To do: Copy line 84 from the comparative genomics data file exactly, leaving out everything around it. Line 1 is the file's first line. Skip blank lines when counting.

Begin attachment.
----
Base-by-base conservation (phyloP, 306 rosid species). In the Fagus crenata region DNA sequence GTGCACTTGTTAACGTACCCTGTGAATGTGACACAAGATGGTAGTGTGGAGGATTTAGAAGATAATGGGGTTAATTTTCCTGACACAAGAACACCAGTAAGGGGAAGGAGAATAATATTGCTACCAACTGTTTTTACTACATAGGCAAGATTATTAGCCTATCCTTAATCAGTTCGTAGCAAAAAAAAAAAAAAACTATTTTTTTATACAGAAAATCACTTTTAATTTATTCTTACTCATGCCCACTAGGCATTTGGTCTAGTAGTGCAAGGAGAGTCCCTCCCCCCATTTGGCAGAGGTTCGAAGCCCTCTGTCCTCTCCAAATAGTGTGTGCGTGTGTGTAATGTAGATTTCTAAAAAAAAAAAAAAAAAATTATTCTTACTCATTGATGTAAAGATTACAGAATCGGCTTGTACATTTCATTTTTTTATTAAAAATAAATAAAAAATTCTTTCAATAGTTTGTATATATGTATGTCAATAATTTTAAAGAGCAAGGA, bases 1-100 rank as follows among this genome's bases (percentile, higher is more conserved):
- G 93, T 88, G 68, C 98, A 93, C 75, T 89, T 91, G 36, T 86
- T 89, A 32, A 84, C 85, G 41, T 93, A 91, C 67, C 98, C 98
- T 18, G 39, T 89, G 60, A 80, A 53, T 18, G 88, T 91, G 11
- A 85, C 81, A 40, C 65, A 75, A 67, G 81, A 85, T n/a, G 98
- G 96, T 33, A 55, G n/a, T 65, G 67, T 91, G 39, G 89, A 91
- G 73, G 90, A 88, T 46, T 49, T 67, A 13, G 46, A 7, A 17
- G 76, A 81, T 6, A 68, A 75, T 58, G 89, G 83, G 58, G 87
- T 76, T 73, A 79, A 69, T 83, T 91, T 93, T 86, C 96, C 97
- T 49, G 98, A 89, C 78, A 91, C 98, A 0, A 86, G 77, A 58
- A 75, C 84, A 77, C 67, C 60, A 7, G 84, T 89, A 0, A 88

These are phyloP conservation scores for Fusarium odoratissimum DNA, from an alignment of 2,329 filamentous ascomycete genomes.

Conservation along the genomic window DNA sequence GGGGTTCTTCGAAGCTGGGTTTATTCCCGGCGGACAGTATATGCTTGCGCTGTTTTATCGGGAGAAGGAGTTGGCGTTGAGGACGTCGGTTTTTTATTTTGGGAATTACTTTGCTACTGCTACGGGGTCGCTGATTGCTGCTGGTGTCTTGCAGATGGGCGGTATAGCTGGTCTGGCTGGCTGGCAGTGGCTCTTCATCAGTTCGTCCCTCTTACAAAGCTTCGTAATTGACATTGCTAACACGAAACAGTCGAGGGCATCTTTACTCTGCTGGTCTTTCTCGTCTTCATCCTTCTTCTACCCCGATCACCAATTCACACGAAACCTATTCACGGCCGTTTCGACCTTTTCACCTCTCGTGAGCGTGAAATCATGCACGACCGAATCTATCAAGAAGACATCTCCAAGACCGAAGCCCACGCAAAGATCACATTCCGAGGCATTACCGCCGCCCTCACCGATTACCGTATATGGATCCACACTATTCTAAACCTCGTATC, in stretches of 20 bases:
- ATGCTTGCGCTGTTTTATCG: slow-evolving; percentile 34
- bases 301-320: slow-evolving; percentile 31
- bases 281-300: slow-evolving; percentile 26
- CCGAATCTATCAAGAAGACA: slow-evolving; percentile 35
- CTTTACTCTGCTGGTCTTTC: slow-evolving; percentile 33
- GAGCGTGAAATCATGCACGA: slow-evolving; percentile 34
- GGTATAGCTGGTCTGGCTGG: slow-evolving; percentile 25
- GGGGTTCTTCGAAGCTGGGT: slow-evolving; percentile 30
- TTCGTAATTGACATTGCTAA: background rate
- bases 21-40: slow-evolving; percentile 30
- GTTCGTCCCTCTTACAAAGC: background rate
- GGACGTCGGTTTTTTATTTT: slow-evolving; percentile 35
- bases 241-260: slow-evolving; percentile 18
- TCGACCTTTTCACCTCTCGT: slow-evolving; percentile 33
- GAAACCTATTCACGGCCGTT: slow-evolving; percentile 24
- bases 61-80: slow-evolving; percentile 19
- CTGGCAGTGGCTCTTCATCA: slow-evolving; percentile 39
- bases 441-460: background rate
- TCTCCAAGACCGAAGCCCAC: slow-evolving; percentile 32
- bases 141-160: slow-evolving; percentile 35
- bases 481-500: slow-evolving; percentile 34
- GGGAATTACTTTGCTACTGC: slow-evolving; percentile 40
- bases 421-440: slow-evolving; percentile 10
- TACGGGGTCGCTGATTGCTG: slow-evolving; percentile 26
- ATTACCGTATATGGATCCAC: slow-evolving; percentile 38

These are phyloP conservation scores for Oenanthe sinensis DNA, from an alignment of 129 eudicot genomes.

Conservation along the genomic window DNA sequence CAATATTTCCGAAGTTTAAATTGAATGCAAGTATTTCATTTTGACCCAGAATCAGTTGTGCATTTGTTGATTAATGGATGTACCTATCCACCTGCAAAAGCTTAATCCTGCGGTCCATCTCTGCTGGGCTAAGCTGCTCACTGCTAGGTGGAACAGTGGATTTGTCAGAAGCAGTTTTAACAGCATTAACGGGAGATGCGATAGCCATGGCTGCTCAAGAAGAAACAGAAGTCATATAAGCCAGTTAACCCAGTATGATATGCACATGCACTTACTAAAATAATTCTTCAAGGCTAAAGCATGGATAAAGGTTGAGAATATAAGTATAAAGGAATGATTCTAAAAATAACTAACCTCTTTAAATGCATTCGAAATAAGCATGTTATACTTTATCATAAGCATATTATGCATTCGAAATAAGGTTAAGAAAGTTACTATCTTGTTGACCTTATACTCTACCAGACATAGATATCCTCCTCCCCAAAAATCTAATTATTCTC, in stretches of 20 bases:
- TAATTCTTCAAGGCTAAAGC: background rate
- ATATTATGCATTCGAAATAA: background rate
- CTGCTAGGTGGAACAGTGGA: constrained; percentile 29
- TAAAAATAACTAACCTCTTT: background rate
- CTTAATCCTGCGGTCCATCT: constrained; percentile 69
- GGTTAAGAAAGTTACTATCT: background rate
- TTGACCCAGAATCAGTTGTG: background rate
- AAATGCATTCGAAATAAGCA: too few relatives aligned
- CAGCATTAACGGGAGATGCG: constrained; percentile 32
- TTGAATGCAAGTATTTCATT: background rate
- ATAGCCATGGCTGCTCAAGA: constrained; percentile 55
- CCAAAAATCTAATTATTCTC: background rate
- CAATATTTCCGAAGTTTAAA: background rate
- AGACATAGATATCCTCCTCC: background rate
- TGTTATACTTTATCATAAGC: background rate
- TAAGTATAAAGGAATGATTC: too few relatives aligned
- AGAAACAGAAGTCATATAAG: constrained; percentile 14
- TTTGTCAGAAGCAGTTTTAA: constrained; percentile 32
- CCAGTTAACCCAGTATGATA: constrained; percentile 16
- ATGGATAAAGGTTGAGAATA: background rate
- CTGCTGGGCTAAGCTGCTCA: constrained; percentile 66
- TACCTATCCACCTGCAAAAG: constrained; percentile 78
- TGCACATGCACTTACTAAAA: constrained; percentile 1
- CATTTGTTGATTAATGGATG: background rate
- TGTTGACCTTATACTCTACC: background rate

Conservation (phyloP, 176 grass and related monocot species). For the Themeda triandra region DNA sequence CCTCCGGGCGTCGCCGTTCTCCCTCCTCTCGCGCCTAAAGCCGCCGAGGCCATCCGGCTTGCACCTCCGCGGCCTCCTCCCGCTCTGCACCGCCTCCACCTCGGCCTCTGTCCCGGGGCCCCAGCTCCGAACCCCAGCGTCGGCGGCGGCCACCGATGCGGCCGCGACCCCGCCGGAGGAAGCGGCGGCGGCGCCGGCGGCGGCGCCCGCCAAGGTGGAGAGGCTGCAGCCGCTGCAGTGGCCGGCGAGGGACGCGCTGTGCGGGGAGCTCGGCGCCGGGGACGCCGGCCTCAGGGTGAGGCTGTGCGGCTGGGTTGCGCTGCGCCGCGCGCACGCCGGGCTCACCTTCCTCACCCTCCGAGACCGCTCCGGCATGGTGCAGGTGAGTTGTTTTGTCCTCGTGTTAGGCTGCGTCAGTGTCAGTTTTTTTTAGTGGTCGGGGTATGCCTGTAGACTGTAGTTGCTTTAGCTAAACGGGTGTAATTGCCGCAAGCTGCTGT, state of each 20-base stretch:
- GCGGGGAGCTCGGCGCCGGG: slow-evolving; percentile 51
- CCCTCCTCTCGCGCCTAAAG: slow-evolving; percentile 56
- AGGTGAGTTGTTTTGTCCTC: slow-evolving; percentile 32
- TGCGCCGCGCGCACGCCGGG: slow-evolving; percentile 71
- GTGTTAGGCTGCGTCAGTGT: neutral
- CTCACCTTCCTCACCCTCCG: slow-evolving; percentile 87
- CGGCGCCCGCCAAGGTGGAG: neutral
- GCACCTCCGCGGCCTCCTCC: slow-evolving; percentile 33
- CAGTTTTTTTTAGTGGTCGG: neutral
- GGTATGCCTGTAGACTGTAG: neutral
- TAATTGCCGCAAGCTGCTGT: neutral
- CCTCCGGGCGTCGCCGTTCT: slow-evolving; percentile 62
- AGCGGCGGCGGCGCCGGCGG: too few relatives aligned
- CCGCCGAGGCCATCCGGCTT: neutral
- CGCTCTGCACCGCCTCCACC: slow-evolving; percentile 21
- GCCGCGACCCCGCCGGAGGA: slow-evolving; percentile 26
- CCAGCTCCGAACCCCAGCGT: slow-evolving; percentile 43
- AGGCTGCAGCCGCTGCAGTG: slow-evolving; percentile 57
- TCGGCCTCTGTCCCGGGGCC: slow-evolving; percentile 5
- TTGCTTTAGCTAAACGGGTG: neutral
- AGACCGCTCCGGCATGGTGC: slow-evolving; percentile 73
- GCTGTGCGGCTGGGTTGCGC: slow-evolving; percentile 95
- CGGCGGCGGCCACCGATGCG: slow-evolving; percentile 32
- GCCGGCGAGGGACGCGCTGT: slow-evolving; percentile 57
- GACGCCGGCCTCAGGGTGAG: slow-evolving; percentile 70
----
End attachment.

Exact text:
- AGGCTGCAGCCGCTGCAGTG: slow-evolving; percentile 57